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Stress Fractures

A stress fracture is a very small break in the bone caused by continuous overuse. It is most commonly found in the feet as they are subject to highly repetitive motions, like running, in athletic training for sports.

Compassionate Healing Starts Here

As the referral center for Greater Cincinnati and the region, the Sports Medicine & Concussion program provides top quality care for even the most complex musculoskeletal conditions. We customize treatment plans that use the most innovative, effective surgical and nonsurgical techniques to restore function, relieve pain for professional athletes, high school sports teams and anyone who leads an active lifestyle.

To schedule an appointment, please call the UC Health Sports Medicine & Concussion team at 513-475-8690.

ABOUT THIS CONDITION

Understanding Stress Fractures

A stress fracture is a very small, fine break in the bone caused by continuous overuse. Stress fractures often occur in the foot after training for basketball, running, and other sports. While stress fractures can occur in many bones that are subjected to repetitive activities, the bones of the legs and feet are at greatest risk. The bones in the midfoot (metatarsals) in runners are especially vulnerable to stress fractures.

What are the symptoms of a foot stress fracture?

A stress fracture may not cause obvious swelling. But symptoms can occur a bit differently in each person. Symptoms may include:

  • Pain in the front of the foot, often after long or intense bouts of exercise.

  • Pain that goes away during rest , then returns when exercise is continued.

  • Pain that occurs and increases during normal daily activities.

  • Swelling at the top of the foot or the outside of the ankle.

  • Tenderness when the fracture area is touched.

  • Bruises at the site of the fracture.

The symptoms of stress fractures can be like other health conditions. Always see your healthcare provider for a diagnosis.

How is a stress fracture diagnosed?

Diagnosis of a stress fracture usually is confirmed with a complete health history and a physical exam. X-rays often cannot see stress fractures because they are so fine. So a bone scan or a magnetic resonance imaging (MRI) scan may be done. Once a callus forms around the fracture, an X-ray can confirm a stress fracture.

Treatment for a stress fracture

Treatment is aimed at relieving pain and giving the fracture time to heal, usually around 6 to 8 weeks. Specific treatment for a stress fracture will depend on:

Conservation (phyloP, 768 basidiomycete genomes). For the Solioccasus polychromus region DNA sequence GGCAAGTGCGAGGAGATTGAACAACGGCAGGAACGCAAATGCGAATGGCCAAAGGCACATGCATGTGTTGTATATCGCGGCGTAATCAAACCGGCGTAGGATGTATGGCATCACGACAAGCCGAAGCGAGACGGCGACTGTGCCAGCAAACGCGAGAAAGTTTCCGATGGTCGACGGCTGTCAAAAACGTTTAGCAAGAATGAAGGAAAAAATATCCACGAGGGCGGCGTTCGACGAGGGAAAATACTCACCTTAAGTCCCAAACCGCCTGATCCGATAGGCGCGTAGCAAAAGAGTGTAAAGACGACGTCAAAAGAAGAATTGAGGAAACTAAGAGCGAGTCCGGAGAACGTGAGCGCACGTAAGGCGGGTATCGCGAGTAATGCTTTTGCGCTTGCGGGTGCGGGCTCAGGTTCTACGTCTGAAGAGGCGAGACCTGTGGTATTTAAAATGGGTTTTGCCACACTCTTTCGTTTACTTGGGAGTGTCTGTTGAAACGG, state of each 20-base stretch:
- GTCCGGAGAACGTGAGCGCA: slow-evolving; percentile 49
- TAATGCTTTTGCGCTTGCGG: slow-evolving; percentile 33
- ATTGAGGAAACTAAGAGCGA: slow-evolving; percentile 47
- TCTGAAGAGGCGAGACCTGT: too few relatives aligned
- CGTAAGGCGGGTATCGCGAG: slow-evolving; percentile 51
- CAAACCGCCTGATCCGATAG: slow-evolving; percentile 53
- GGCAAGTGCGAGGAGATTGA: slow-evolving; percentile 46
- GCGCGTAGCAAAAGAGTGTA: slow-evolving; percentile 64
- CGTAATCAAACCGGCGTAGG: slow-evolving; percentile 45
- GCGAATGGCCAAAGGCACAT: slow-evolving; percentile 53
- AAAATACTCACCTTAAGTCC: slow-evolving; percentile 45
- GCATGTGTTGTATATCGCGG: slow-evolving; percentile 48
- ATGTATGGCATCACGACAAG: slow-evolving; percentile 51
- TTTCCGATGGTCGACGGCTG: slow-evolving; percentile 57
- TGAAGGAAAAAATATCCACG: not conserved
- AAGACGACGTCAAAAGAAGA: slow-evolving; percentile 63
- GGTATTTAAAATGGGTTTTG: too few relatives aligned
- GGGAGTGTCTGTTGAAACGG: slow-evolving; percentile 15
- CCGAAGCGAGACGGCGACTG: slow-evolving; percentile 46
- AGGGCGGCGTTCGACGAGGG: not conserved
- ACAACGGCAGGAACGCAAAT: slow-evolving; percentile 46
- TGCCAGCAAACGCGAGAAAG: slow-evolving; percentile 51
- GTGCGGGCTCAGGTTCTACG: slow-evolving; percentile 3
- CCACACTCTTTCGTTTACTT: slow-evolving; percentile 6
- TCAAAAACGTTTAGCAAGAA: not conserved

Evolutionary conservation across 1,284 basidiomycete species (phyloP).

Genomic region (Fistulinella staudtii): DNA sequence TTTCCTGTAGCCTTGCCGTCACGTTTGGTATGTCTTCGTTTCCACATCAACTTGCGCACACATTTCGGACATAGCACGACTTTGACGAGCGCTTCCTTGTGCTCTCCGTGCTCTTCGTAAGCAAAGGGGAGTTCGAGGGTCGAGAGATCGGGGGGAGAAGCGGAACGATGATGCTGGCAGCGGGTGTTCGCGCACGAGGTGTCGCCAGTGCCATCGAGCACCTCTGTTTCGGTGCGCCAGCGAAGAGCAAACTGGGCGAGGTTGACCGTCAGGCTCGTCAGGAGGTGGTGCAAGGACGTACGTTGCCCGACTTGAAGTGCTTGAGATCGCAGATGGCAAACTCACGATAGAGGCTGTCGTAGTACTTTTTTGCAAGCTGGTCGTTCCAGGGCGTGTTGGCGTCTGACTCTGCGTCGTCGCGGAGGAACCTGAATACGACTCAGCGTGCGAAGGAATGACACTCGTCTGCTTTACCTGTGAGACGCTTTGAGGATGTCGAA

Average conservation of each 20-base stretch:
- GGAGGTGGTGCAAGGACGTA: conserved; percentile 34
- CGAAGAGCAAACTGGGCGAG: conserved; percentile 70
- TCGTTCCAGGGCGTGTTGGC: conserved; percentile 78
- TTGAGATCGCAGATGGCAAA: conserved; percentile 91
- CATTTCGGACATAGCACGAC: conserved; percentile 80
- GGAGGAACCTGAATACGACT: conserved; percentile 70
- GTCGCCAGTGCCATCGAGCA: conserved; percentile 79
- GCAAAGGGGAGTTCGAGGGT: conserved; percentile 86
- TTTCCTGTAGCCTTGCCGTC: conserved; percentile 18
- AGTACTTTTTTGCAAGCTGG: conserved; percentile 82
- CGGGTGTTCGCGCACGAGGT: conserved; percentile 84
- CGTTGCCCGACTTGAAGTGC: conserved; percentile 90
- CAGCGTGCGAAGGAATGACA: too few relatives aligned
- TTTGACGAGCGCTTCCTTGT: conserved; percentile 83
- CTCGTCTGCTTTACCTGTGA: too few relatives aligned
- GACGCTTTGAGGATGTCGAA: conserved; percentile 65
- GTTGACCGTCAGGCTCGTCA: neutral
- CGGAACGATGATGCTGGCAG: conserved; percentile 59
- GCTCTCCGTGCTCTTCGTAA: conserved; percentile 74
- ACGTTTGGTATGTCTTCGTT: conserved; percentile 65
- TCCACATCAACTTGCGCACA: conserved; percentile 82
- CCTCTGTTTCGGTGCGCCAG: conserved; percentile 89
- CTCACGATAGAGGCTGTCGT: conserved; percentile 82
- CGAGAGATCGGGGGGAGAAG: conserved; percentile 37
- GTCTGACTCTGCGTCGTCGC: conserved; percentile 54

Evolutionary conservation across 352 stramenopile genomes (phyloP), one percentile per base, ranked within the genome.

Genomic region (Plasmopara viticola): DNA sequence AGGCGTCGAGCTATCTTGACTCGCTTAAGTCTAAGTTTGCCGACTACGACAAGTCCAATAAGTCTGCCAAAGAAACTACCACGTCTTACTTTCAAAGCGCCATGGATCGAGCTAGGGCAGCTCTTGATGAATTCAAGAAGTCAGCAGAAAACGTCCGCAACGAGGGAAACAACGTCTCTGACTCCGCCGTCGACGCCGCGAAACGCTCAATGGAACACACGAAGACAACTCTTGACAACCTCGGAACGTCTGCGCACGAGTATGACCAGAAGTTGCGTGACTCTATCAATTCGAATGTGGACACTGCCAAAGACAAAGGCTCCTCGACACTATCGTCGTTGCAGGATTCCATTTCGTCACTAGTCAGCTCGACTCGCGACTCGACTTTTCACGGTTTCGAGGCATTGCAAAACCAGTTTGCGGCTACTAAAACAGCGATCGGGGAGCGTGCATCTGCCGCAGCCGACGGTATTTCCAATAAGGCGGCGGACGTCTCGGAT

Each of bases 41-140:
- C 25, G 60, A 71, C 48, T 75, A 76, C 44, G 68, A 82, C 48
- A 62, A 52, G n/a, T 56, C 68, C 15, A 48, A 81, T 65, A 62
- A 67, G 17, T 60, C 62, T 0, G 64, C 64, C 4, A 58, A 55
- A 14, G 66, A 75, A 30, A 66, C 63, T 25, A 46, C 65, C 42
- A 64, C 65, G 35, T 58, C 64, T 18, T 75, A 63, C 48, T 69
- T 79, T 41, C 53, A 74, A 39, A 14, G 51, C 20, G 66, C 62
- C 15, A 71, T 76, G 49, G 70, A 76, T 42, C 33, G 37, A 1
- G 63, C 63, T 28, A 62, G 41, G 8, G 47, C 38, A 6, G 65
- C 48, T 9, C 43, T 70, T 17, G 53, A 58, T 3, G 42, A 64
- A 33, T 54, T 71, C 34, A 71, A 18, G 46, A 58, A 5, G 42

• Your age, overall health, and health history.

  • How serious your injury is.

  • How well you are able to handle certain medicines, procedures, and therapies.

  • How long your injury is expected to last.

  • Your opinion or preference.

Treatment may include:

  • Resting.

  • Protecting the fracture site with reduced weight bearing.

  • Using cold packs.

  • Taking medicine such as ibuprofen.

  • Wearing shock-absorbing shoes during exercise.

  • Running on soft surfaces, such as grass.

  • Doing physical therapy.

  • Switching to a less stressful activity, such as swimming or biking.

  • Wearing a brace, boot, or cast.

Preventing stress fractures

To help prevent stress fractures:

  • Ease into new sports activity. If you run, don’t start at 5 miles a day. Instead, start with one mile and slowly increase your miles.

  • Switch between different activities. Work low-impact activities into your routine.

  • If you’re a woman, be sure to get enough calcium and vitamin D. Ask your healthcare provider about supplements.

  • Wear the right shoes for the activity you’re doing. Don’t wear shoes that are worn out.

  • Stop an activity if you have pain or swelling. Rest until the pain goes away.

Your evaluation

Your healthcare provider will ask you questions about your activities and your health history. Tell your provider about any changes to your exercise or training routine, such as a change in playing surface. Stress fractures don’t always show up on X-rays. So your doctor may order bone scans, or magnetic resonance imaging (MRI).

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